- Bodega Cigaleña, Daoiz y Velarde 19, 40 – 55 EUR • Traditional Cuisine
- Cadelo, Santa Lucía 33, 32 – 42 EUR • Modern Cuisine
- Cañadío, Gómez Oreña 15, 40 – 55 EUR • Traditional Cuisine
- Agua Salada, San Simón 2, 35 – 45 EUR • Contemporary Cuisine
- Bodega del Riojano, Rio de la Pila 5, 35 – 50 EUR • Traditional Cuisine
Santander’s shopping district is in its centre. The streets around the City Hall – Artigas, Juan Herrera, Burgos and Cubo, for example, are good for everything from clothes to shoes and to sportswear, as are Vargas and San Fernando. For boutiques – the Avenida de Calvo Sotelo.
There are two large commercial centers in Santander, both located a short drive out of town – Valle Real and the well-known Spanish department store El Corte Ingles.
Transport and how to get to?
The city is served by the Seve Ballesteros–Santander Airport (SDR), located four kilometres south of the city centre. It is an international airport and the only airport in Cantabria.
There are ferry services to and from Portsmouth and Plymouth in the United Kingdom and Cork in Ireland, all operated by Brittany Ferries.
Santander railway station serves three million annual passengers.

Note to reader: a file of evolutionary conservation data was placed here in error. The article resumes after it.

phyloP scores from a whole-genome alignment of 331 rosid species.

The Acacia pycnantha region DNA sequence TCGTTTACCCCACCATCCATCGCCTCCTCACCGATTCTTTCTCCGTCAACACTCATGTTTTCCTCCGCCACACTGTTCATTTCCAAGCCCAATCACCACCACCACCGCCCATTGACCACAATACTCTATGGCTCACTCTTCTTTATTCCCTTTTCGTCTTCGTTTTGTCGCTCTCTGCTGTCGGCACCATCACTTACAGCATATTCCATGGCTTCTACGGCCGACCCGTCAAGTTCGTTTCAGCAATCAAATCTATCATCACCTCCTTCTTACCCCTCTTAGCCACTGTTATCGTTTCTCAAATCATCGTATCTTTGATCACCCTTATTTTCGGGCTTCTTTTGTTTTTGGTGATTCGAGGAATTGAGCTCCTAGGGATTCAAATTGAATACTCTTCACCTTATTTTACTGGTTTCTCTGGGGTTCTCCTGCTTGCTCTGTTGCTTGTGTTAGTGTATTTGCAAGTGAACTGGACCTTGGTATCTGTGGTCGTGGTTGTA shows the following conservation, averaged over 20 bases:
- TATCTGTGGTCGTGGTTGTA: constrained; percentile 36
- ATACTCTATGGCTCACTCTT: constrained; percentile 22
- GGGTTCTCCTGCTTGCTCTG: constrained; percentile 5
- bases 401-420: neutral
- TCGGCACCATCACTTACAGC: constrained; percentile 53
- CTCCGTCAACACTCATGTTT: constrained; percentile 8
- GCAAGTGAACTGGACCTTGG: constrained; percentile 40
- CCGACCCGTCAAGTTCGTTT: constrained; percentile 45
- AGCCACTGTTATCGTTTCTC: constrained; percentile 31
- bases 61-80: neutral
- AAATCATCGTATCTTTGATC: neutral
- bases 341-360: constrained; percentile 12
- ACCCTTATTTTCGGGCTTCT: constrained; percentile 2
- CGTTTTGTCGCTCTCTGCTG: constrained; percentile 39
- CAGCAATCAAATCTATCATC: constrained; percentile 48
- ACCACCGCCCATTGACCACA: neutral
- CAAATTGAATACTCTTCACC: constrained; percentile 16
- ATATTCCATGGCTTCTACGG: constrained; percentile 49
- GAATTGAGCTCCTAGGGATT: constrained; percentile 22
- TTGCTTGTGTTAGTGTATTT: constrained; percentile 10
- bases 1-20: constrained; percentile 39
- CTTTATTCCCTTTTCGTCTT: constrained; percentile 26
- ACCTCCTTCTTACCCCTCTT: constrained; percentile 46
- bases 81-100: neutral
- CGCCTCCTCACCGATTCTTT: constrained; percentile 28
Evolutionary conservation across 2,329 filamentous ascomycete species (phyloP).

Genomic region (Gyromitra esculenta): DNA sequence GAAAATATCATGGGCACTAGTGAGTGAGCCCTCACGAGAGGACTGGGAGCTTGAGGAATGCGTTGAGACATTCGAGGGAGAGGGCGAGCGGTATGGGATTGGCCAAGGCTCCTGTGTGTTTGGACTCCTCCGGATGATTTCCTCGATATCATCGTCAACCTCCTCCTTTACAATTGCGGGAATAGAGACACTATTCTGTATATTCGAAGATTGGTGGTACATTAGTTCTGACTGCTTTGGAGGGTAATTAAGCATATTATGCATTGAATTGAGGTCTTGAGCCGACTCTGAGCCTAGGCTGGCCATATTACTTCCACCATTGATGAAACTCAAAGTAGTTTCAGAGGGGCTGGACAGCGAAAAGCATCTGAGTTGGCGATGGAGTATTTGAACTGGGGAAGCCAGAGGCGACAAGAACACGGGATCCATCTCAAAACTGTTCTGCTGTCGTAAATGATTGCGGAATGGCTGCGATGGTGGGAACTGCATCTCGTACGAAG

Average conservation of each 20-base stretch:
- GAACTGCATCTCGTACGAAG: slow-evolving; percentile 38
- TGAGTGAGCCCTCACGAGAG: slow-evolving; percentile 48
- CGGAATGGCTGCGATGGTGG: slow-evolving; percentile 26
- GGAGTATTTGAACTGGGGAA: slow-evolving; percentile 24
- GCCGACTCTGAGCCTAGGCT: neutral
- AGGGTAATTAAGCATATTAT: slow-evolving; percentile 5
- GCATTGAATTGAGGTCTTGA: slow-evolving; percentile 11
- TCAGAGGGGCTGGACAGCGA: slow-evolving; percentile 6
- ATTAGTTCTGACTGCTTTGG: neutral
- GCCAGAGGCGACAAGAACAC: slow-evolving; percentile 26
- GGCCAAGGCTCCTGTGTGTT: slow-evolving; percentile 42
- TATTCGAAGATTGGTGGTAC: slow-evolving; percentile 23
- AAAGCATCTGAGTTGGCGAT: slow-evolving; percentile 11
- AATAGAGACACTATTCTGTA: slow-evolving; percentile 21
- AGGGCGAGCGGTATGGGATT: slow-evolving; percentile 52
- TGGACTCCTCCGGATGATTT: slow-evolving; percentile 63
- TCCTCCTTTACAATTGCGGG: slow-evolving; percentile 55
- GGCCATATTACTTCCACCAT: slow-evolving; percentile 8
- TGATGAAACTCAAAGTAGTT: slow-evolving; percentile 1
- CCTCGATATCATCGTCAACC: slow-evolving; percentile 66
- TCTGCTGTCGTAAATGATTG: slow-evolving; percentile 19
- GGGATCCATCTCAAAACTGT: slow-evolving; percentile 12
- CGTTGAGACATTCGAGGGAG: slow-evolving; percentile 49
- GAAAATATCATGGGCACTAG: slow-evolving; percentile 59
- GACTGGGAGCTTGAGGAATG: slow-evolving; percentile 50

Distance by car to other capital cities of Spain:
From Madrid 4 hr 32 min (455 km) via A-67
From Santiago de Compostela 4 hr 50 min (491 km) via A-8
From Logroño 2 hr 28 min (234 km) via AP-68 and A-8
From Oviedo 2 hr 7 min (194 km) via A-8
From Vitoria-Gasteiz 1 hr 56 min (162 km) via A-8
From Pamplona 2 hr 45 min (253 km) via A-8
From Zaragoza 3 hr 59 min (401 km) via AP-68
From Barcelona 7 hr 6 min (705 km) via AP-2 and AP-68
From Valladolid 2 hr 36 min (248 km) via A-67
From Toledo 5 hr 6 min (522 km) via A-67
From Valencia 7 hr 12 min (710 km) via A-23 and AP-68
From Mérida 6 hr 5 min (637 km) via A-66 and A-67
From Murcia 8 hr 2 min (840 km) via A-1
From Seville 8 hr 15 min (830 km) via A-66
Area: 36 km²
Coordinates: 43°28′00″N 3°48′00″W
Population: 172 221
Time: Central European UTC +1